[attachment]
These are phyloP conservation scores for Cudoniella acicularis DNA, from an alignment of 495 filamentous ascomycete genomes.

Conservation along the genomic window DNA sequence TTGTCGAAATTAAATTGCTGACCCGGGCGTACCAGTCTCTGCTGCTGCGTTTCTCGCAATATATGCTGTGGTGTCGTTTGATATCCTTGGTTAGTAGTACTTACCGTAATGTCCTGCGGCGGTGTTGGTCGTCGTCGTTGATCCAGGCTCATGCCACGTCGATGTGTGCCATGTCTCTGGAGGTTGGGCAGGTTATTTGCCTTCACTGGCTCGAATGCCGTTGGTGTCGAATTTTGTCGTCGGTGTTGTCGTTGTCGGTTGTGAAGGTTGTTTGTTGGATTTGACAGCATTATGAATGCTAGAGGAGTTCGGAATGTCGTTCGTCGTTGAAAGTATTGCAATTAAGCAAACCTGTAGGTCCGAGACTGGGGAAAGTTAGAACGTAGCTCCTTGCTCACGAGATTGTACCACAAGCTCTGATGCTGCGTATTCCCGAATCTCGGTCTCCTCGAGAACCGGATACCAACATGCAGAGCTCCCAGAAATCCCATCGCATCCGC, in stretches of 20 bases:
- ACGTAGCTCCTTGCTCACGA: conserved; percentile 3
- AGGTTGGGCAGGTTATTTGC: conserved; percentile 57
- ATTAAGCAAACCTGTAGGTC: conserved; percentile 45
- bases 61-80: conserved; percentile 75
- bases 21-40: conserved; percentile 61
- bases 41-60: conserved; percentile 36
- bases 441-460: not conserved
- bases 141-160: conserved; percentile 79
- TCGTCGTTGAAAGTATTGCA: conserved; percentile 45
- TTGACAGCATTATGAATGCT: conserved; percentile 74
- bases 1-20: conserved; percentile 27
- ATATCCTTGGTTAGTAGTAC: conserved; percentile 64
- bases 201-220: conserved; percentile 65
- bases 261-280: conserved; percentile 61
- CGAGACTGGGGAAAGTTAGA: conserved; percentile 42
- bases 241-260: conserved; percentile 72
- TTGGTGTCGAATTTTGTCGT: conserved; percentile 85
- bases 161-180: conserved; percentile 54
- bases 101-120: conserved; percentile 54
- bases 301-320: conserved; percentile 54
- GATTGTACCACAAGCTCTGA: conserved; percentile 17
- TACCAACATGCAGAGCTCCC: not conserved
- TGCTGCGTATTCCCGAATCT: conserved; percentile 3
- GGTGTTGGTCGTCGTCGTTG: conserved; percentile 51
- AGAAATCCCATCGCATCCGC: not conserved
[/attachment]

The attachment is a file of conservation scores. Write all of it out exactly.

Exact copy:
These are phyloP conservation scores for Cudoniella acicularis DNA, from an alignment of 495 filamentous ascomycete genomes.

Conservation along the genomic window DNA sequence TTGTCGAAATTAAATTGCTGACCCGGGCGTACCAGTCTCTGCTGCTGCGTTTCTCGCAATATATGCTGTGGTGTCGTTTGATATCCTTGGTTAGTAGTACTTACCGTAATGTCCTGCGGCGGTGTTGGTCGTCGTCGTTGATCCAGGCTCATGCCACGTCGATGTGTGCCATGTCTCTGGAGGTTGGGCAGGTTATTTGCCTTCACTGGCTCGAATGCCGTTGGTGTCGAATTTTGTCGTCGGTGTTGTCGTTGTCGGTTGTGAAGGTTGTTTGTTGGATTTGACAGCATTATGAATGCTAGAGGAGTTCGGAATGTCGTTCGTCGTTGAAAGTATTGCAATTAAGCAAACCTGTAGGTCCGAGACTGGGGAAAGTTAGAACGTAGCTCCTTGCTCACGAGATTGTACCACAAGCTCTGATGCTGCGTATTCCCGAATCTCGGTCTCCTCGAGAACCGGATACCAACATGCAGAGCTCCCAGAAATCCCATCGCATCCGC, in stretches of 20 bases:
- ACGTAGCTCCTTGCTCACGA: conserved; percentile 3
- AGGTTGGGCAGGTTATTTGC: conserved; percentile 57
- ATTAAGCAAACCTGTAGGTC: conserved; percentile 45
- bases 61-80: conserved; percentile 75
- bases 21-40: conserved; percentile 61
- bases 41-60: conserved; percentile 36
- bases 441-460: not conserved
- bases 141-160: conserved; percentile 79
- TCGTCGTTGAAAGTATTGCA: conserved; percentile 45
- TTGACAGCATTATGAATGCT: conserved; percentile 74
- bases 1-20: conserved; percentile 27
- ATATCCTTGGTTAGTAGTAC: conserved; percentile 64
- bases 201-220: conserved; percentile 65
- bases 261-280: conserved; percentile 61
- CGAGACTGGGGAAAGTTAGA: conserved; percentile 42
- bases 241-260: conserved; percentile 72
- TTGGTGTCGAATTTTGTCGT: conserved; percentile 85
- bases 161-180: conserved; percentile 54
- bases 101-120: conserved; percentile 54
- bases 301-320: conserved; percentile 54
- GATTGTACCACAAGCTCTGA: conserved; percentile 17
- TACCAACATGCAGAGCTCCC: not conserved
- TGCTGCGTATTCCCGAATCT: conserved; percentile 3
- GGTGTTGGTCGTCGTCGTTG: conserved; percentile 51
- AGAAATCCCATCGCATCCGC: not conserved